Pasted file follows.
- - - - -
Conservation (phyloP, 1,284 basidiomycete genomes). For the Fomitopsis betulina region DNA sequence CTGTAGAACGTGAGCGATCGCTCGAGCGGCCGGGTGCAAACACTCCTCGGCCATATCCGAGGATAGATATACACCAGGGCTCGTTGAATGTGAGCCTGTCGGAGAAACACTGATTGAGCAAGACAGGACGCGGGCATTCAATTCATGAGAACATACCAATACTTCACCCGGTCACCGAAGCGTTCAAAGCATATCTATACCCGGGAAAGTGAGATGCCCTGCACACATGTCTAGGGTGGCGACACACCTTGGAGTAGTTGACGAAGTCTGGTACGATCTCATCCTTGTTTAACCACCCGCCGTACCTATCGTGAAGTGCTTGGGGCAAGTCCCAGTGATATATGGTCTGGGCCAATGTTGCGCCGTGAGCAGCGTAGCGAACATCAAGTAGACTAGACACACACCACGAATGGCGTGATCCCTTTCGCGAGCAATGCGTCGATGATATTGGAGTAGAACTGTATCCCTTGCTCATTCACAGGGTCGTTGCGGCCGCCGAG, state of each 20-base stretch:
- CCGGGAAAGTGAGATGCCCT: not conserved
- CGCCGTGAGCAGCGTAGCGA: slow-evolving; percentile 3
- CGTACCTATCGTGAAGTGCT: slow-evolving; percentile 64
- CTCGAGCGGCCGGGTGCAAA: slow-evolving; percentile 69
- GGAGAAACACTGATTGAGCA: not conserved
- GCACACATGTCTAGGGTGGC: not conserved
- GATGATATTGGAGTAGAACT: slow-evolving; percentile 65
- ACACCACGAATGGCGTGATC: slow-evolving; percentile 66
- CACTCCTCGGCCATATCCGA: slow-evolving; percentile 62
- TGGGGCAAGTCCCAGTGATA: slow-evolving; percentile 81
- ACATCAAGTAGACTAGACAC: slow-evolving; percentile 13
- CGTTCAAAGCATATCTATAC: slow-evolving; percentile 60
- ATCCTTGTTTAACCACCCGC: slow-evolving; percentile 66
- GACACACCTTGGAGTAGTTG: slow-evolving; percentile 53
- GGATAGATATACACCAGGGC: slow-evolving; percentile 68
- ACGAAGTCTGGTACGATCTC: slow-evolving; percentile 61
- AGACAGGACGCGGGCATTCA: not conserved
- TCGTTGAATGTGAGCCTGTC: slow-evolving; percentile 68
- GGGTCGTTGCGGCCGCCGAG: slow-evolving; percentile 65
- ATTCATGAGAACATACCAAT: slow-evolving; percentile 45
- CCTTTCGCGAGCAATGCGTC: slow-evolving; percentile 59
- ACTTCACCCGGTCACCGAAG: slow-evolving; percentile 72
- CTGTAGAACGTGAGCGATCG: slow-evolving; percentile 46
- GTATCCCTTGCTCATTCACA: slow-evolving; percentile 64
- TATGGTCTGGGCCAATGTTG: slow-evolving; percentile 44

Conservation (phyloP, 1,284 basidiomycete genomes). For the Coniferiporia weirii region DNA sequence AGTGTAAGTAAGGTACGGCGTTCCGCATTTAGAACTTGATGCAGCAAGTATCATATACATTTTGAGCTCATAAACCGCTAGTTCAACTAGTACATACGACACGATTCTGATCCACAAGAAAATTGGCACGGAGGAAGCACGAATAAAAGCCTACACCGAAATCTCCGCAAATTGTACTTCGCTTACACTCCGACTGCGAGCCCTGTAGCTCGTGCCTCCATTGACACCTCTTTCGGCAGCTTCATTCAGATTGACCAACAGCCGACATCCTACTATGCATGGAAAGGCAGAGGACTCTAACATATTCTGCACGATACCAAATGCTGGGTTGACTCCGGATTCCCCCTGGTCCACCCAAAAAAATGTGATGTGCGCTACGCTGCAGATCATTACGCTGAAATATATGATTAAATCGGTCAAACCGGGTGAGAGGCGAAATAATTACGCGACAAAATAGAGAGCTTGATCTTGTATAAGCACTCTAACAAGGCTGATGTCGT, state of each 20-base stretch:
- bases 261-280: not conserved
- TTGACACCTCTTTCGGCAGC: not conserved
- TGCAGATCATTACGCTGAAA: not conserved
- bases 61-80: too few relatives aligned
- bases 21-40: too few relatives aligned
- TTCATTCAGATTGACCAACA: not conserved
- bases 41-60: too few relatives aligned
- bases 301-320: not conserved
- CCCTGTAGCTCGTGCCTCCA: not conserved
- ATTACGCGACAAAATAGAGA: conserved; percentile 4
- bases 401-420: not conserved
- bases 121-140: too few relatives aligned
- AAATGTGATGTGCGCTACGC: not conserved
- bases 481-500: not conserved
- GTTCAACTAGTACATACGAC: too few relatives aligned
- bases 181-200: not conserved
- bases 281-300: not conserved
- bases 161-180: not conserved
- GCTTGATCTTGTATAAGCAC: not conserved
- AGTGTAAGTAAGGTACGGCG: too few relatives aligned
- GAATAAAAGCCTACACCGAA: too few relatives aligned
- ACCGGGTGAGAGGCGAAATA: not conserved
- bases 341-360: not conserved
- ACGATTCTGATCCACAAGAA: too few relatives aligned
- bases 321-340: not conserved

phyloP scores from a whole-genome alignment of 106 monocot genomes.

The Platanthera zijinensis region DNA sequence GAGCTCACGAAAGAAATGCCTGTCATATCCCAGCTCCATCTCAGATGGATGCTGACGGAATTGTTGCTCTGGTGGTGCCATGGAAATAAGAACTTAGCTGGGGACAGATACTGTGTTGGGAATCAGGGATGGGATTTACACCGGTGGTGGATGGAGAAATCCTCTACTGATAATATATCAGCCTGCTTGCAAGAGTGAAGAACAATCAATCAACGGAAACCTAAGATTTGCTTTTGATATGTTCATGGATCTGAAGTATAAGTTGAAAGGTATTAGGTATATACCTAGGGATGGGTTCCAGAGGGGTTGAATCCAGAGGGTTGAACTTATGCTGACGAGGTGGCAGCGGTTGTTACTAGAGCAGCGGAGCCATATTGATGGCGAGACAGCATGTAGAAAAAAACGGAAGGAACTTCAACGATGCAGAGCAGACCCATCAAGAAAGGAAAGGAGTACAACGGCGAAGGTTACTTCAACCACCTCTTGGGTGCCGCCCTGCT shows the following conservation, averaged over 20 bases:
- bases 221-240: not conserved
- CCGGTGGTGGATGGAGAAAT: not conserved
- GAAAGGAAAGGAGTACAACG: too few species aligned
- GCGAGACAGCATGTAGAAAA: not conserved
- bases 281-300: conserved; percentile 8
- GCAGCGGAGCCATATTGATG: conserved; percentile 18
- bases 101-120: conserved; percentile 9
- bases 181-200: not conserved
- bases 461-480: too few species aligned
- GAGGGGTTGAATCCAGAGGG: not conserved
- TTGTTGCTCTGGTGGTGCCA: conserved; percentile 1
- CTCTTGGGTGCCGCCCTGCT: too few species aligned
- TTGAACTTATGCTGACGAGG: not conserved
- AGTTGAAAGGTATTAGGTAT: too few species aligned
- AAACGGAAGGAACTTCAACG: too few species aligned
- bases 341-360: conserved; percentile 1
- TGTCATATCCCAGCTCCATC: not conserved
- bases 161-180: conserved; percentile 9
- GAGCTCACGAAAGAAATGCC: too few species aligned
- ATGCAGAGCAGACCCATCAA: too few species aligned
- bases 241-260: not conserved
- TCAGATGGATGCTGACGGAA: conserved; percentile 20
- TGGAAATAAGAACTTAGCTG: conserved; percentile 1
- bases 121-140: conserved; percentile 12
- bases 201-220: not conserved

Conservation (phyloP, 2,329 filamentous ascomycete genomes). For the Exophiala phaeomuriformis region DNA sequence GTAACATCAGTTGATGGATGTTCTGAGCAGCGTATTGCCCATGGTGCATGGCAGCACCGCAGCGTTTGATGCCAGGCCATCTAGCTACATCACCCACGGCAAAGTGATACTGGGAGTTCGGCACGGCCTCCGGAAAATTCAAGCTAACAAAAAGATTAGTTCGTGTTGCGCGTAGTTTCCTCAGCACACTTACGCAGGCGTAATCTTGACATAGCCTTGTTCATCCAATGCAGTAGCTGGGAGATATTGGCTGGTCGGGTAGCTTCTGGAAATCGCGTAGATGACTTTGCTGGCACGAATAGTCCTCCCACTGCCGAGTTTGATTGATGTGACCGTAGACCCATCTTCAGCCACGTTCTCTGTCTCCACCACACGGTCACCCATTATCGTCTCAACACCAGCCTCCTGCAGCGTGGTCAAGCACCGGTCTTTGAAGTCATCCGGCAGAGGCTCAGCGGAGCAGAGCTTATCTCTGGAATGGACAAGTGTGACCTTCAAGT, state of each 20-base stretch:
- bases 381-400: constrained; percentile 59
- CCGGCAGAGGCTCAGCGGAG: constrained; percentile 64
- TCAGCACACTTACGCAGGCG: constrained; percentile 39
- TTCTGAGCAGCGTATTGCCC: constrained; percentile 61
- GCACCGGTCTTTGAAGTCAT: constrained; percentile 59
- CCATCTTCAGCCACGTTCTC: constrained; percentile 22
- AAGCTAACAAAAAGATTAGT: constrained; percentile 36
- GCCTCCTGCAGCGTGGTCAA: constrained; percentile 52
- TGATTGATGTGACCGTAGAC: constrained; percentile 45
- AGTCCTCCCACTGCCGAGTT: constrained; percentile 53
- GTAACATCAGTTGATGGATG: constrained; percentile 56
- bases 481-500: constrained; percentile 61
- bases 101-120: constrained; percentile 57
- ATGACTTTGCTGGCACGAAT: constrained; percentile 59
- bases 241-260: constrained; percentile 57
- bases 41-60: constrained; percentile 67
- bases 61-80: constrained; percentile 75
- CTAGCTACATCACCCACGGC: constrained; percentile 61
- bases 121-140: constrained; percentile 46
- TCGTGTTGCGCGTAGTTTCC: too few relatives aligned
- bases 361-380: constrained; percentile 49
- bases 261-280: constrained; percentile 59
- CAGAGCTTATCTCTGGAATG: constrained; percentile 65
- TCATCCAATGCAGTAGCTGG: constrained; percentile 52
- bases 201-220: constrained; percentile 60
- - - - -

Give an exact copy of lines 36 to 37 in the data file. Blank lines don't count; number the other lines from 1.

- CCCTGTAGCTCGTGCCTCCA: not conserved
- ATTACGCGACAAAATAGAGA: conserved; percentile 4